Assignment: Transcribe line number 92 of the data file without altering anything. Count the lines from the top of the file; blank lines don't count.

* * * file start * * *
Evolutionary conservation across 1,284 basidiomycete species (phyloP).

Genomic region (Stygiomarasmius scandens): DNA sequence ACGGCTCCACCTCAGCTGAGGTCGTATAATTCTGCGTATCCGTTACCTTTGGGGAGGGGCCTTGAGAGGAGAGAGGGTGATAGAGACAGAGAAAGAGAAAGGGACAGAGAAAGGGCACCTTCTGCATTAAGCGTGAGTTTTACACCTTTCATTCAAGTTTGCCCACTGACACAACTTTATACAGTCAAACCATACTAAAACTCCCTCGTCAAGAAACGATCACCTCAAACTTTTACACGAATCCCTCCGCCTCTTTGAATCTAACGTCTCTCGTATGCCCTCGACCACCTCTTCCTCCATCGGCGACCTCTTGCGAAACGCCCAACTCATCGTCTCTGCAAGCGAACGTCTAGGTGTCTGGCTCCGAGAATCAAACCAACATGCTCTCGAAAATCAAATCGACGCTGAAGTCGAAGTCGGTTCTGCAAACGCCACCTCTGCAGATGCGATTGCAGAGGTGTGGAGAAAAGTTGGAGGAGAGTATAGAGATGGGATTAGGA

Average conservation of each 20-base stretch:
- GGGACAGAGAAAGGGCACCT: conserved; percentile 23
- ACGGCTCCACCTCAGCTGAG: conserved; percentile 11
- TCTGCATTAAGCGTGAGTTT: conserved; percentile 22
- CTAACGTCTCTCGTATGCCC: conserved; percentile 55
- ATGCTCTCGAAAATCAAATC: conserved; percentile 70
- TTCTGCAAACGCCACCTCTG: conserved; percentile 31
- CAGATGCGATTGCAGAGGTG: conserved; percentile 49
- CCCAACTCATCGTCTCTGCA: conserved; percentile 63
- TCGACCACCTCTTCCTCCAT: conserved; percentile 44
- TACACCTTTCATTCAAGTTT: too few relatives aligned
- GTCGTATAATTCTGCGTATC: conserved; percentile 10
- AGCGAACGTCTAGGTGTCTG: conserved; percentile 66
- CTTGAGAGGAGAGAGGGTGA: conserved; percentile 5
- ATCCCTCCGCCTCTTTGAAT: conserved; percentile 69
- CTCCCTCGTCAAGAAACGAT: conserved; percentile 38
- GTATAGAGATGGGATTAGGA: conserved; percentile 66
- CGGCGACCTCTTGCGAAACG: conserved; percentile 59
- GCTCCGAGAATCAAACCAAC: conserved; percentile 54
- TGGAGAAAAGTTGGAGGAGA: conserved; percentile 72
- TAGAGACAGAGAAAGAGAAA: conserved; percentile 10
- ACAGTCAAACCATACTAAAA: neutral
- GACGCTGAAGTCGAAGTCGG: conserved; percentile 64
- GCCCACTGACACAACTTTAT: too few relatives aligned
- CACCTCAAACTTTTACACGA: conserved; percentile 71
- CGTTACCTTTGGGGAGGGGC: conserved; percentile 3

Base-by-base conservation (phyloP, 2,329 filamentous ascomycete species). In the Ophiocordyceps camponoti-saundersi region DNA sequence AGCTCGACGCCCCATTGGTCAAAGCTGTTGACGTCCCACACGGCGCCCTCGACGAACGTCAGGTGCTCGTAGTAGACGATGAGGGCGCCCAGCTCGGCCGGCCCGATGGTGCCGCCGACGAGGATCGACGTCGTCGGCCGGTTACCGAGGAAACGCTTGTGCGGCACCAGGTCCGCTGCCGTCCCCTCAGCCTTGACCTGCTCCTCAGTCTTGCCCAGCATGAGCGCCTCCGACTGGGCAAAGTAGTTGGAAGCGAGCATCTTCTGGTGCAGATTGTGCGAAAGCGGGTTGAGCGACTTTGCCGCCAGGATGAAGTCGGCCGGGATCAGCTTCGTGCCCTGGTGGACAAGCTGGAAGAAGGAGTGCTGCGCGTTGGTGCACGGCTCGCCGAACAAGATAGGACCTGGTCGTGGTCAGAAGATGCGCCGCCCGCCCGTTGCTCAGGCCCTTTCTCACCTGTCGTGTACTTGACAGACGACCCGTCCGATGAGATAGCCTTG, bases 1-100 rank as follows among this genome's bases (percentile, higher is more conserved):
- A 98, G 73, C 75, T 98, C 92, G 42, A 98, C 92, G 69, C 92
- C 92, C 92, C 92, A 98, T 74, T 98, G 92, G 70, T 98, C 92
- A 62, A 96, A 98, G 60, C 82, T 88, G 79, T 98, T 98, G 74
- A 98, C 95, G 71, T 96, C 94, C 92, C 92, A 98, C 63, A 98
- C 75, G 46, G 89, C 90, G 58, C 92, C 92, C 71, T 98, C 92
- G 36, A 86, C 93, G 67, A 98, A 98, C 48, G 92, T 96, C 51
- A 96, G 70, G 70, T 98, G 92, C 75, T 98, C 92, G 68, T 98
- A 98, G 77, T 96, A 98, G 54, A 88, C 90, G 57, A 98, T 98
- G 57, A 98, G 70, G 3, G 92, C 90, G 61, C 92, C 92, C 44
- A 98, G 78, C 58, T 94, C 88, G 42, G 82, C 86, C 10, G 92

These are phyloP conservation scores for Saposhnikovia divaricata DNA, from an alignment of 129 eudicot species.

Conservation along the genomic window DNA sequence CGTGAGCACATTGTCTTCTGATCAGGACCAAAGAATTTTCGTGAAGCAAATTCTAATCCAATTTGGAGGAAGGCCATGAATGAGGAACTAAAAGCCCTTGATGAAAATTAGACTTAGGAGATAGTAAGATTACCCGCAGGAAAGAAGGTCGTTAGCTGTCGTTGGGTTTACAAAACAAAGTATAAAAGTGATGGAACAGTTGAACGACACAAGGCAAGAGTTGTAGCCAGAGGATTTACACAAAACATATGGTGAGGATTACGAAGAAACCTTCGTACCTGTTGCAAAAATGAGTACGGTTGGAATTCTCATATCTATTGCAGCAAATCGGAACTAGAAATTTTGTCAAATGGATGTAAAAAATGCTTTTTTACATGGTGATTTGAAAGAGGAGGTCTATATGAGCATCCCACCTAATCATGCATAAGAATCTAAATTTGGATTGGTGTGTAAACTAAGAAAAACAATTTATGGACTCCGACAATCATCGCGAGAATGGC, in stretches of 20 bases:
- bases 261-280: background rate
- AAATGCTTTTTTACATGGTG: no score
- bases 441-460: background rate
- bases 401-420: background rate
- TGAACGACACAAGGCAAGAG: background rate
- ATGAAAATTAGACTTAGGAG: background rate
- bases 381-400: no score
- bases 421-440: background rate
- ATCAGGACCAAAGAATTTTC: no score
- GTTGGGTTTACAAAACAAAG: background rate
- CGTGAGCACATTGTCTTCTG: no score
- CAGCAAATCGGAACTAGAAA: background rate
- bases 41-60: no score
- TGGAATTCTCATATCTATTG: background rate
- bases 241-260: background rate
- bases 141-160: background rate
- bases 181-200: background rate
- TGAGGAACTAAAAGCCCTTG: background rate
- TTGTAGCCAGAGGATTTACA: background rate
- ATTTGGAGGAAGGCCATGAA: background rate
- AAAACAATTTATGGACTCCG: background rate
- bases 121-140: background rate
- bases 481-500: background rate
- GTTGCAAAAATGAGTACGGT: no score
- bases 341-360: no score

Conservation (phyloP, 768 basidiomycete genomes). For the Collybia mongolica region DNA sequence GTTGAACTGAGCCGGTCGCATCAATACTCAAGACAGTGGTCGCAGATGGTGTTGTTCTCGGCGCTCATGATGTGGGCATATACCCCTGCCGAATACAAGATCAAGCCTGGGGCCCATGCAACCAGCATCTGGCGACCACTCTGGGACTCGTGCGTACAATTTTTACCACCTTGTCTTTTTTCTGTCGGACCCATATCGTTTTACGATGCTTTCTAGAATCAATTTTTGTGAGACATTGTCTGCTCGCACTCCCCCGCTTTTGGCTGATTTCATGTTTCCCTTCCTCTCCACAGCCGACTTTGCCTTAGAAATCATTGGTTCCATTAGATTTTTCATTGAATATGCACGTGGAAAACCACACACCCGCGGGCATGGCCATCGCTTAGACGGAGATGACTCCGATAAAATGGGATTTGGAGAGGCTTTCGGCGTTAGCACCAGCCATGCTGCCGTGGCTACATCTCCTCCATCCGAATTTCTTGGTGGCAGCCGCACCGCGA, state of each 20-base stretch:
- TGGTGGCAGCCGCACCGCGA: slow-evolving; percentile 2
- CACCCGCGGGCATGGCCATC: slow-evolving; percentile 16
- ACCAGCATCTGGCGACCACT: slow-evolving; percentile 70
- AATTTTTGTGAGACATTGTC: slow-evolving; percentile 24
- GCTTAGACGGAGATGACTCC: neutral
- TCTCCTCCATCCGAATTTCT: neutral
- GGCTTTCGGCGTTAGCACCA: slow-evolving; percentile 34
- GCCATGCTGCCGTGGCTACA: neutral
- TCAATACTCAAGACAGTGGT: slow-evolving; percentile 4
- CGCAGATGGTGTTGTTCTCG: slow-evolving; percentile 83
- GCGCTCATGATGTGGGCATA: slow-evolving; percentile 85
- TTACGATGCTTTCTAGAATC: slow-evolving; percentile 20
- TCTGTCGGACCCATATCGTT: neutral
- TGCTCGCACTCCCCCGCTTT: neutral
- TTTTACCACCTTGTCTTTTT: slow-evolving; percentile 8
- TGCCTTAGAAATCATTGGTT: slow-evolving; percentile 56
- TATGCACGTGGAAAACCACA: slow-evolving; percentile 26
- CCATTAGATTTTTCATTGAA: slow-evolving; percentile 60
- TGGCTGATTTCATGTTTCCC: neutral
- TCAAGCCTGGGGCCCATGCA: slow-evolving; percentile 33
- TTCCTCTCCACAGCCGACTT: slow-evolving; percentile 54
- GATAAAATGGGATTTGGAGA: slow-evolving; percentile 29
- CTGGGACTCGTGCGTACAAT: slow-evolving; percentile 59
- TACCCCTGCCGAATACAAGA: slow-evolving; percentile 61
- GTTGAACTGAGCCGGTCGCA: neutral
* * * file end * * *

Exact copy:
- GTTGAACTGAGCCGGTCGCA: neutral